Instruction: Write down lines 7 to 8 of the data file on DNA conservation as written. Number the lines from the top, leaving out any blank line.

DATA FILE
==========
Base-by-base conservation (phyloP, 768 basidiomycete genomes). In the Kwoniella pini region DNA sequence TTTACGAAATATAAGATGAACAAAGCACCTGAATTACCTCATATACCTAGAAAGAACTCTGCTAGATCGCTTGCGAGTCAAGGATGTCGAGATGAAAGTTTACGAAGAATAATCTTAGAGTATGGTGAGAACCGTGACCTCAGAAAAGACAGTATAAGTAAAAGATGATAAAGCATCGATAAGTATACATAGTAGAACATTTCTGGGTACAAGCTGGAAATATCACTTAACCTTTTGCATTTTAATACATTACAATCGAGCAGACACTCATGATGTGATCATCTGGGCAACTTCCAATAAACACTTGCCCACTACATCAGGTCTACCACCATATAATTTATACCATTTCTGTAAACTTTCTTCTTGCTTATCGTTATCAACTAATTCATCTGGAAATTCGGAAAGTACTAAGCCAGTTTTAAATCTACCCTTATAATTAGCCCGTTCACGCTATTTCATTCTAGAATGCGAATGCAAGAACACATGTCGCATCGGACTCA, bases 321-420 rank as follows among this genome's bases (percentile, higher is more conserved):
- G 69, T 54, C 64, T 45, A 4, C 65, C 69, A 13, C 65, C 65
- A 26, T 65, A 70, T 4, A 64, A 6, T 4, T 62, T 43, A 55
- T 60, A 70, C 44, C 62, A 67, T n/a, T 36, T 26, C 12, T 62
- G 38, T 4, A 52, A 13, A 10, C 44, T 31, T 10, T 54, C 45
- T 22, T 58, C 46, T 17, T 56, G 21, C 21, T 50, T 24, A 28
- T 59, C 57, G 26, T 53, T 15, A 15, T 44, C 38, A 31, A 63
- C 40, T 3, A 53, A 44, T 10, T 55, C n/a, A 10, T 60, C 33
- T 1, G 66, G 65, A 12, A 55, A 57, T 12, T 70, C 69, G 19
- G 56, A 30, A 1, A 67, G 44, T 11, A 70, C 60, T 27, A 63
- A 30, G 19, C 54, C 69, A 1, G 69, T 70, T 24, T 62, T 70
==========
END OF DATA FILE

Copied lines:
- T 59, C 57, G 26, T 53, T 15, A 15, T 44, C 38, A 31, A 63
- C 40, T 3, A 53, A 44, T 10, T 55, C n/a, A 10, T 60, C 33